It requires deep loyalty to be committed to God in these ungodly times. We face a world devoid of Bible ethics and spiritual standards. Society is filled with compromise and shallow ideas that war against purity, truth and morality. It takes courage to speak out for the Lord and against the trends of popularity. We do not see many folks, even in the Lord’s church, who are willing to manifest backbone in the quest for righteousness.
To be accepted by those about us has always been man’s desire, and that creates a problem and a challenge for humanity. King Saul failed miserably to obey God, and spoke thus of his weakness, “I have sinned, for I have transgressed the commandment of the LORD and your words, because I feared the people and obeyed their voice” (1 Sam 15:24). He was not the first, nor the last, to fall into that trap. Paul reminds us that it is a constant problem in Galatians 1:10. He said, “For if I still pleased men, I would not be a bondservant of Christ.” James labels such foolish conduct as spiritual adultery (James 4:4). Truth is of pristine character and cannot be compromised. The conviction which truth demands is well worth the effort.
If preachers, parents, elders, and Bible class teachers had the steady courage of the prophets of the Old Testament, we could solve most of the problems in the church and in the world of our day. Rather than trying to be popular with their children, parents would always strive to be in accord with the scriptures in order to turn their offspring toward heaven and away from the carnal appetites and sensual pleasures that never satisfy. Preachers and elders would not be enamored by cathedrals, money and attendance, but rather be devoted to developing the depth and loyalty of members to the soul-searching edification that genuine Christianity produces for time and eternity.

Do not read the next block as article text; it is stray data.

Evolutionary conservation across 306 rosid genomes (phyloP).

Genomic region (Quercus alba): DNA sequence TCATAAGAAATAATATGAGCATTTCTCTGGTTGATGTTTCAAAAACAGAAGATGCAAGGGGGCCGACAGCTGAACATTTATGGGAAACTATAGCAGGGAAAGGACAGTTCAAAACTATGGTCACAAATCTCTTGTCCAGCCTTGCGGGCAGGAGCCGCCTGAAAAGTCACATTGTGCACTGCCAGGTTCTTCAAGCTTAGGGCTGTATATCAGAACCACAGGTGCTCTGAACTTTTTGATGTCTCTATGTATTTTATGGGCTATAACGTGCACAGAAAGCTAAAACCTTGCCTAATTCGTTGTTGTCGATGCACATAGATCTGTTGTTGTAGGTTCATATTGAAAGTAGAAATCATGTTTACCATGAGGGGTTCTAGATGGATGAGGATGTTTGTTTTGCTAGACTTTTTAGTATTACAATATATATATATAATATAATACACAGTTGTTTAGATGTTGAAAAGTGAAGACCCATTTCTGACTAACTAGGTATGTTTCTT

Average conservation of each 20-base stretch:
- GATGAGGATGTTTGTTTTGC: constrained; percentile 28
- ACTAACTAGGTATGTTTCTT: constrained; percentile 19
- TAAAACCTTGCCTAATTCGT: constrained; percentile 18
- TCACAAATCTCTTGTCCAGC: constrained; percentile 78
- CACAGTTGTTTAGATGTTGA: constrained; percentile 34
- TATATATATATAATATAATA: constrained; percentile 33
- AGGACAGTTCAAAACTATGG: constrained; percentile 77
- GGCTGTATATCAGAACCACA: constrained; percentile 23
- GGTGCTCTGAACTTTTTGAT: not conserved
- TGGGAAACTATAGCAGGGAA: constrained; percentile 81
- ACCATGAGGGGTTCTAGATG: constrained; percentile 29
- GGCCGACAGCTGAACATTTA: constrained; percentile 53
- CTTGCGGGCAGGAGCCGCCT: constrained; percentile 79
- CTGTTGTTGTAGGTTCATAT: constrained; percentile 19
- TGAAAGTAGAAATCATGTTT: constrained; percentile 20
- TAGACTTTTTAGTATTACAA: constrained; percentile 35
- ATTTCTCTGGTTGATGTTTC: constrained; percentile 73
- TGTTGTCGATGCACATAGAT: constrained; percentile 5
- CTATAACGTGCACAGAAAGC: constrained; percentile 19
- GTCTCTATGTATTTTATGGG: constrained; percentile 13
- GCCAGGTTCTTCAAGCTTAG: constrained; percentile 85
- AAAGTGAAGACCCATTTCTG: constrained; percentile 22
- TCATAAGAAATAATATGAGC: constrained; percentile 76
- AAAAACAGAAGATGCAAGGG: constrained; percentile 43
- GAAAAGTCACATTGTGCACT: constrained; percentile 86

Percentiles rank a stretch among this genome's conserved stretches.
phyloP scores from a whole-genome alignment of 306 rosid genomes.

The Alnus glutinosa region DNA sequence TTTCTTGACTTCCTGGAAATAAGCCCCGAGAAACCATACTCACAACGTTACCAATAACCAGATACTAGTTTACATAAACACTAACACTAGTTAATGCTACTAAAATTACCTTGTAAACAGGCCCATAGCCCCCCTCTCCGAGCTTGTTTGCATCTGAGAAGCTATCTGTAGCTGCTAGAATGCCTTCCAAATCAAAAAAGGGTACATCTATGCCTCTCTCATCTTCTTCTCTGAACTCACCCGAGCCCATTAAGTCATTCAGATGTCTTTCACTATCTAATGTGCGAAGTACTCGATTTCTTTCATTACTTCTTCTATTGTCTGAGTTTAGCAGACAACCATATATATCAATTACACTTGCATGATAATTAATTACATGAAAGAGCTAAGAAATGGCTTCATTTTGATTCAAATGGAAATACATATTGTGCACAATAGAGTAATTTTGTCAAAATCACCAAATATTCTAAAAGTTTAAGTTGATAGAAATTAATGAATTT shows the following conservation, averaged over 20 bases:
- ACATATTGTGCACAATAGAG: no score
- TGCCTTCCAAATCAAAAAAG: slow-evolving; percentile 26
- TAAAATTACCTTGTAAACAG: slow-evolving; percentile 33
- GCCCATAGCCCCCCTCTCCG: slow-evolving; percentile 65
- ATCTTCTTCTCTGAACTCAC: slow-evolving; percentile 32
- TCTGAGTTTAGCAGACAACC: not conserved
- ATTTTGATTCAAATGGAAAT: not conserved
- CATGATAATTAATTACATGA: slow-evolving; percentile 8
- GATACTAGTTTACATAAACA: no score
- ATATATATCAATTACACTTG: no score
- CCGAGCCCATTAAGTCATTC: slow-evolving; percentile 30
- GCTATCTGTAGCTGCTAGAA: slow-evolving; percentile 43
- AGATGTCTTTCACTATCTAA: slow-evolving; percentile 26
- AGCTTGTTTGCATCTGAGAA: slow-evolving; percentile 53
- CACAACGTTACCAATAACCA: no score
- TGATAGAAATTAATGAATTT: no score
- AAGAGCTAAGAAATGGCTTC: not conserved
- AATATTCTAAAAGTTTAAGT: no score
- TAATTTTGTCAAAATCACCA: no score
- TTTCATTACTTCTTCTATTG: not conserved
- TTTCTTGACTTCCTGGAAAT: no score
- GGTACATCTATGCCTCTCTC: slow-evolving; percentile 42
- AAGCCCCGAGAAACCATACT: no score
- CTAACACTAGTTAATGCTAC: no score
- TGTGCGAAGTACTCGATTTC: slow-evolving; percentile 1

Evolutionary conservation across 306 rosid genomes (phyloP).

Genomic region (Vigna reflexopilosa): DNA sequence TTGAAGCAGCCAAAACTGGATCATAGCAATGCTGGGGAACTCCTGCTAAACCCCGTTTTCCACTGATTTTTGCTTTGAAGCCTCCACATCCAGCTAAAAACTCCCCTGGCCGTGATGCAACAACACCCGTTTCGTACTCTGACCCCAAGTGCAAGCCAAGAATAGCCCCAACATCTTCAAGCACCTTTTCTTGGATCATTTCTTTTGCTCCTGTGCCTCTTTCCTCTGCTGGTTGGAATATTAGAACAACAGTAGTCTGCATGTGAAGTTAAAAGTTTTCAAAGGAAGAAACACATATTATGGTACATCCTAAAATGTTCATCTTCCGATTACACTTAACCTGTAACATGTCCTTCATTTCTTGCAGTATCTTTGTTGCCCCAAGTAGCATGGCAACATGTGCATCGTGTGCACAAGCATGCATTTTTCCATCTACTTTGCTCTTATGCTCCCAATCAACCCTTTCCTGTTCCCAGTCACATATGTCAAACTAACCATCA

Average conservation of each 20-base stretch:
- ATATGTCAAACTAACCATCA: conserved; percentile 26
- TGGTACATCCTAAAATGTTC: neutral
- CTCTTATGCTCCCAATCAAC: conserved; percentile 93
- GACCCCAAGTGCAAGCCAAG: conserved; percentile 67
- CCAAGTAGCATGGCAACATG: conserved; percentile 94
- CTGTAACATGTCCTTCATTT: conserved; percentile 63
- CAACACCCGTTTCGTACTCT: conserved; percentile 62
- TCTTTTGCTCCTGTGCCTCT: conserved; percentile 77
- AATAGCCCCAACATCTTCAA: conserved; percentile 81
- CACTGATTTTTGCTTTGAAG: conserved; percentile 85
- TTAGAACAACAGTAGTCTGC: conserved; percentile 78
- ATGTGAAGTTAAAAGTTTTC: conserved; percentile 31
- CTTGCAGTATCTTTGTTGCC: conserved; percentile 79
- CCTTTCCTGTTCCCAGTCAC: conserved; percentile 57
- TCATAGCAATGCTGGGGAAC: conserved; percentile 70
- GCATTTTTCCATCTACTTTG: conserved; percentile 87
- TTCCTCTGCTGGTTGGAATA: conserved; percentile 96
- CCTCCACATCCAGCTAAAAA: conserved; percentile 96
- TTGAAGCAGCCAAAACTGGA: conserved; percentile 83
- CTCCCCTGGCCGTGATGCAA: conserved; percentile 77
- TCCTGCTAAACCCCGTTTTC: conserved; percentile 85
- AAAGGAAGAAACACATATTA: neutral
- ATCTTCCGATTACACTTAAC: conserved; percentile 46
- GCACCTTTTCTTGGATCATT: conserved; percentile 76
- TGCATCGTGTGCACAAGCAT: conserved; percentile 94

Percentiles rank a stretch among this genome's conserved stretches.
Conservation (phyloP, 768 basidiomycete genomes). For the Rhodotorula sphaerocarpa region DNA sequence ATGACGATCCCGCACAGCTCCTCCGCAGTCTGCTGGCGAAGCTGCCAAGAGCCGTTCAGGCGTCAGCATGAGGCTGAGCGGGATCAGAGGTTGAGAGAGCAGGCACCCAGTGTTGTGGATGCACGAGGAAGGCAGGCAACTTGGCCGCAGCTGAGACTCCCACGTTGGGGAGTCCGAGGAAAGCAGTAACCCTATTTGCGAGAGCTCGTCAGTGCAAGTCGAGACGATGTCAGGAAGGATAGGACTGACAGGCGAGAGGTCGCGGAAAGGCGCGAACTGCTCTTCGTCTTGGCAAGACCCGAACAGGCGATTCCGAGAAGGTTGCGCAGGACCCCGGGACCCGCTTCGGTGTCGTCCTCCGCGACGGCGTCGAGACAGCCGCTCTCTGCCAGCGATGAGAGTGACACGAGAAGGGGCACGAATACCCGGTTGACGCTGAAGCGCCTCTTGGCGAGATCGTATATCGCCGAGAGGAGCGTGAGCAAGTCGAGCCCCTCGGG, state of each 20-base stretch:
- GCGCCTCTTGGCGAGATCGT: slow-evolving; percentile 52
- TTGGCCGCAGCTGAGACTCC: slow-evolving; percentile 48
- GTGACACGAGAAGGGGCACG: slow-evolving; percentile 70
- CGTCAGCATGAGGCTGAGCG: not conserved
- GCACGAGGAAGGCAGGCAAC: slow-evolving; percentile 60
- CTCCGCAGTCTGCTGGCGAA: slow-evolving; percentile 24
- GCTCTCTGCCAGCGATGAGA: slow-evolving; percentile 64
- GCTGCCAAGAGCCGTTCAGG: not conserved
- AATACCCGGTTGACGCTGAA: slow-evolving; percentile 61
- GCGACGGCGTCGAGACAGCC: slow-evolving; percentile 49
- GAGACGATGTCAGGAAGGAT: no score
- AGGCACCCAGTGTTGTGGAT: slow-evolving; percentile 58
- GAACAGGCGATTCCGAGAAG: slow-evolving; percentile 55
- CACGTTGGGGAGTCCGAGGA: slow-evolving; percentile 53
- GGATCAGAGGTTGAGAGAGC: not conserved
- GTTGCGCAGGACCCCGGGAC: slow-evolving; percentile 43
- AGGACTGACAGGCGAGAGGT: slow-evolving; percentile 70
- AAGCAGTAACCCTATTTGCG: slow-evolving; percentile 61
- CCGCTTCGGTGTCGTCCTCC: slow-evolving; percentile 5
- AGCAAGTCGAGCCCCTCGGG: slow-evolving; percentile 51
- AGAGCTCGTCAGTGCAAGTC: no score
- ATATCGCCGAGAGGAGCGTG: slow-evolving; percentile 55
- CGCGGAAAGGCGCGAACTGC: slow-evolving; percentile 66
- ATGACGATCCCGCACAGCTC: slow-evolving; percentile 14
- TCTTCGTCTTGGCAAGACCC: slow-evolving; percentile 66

It takes fortitude to teach the old Jerusalem gospel in an age that clamors for ease and comfort and our image among the elite. But the Lord’s admonitions to Laodicea and Sardis ought to tell the abject vanity of such putrid emphasis (Rev. 3:1-15). In Genesis 11, we clearly learn what happens to those who strive to make a name for themselves.
Let us, “with purpose of heart, continue with the Lord” as we depart from iniquity. We surely owe to the people of our own day a courageous stand for holiness and godly demeanor: “denying ungodliness and worldly lusts, we should live soberly, righteously, and godly in the present age,” (Titus 2:12 NKJV). If we could raise up a generation that put the Lord first absolutely, with approval always upon the more excellent way (Phil. 1:10), we could overcome Satan, self and sin and come over to walk with the Lord. May this be our consuming passion.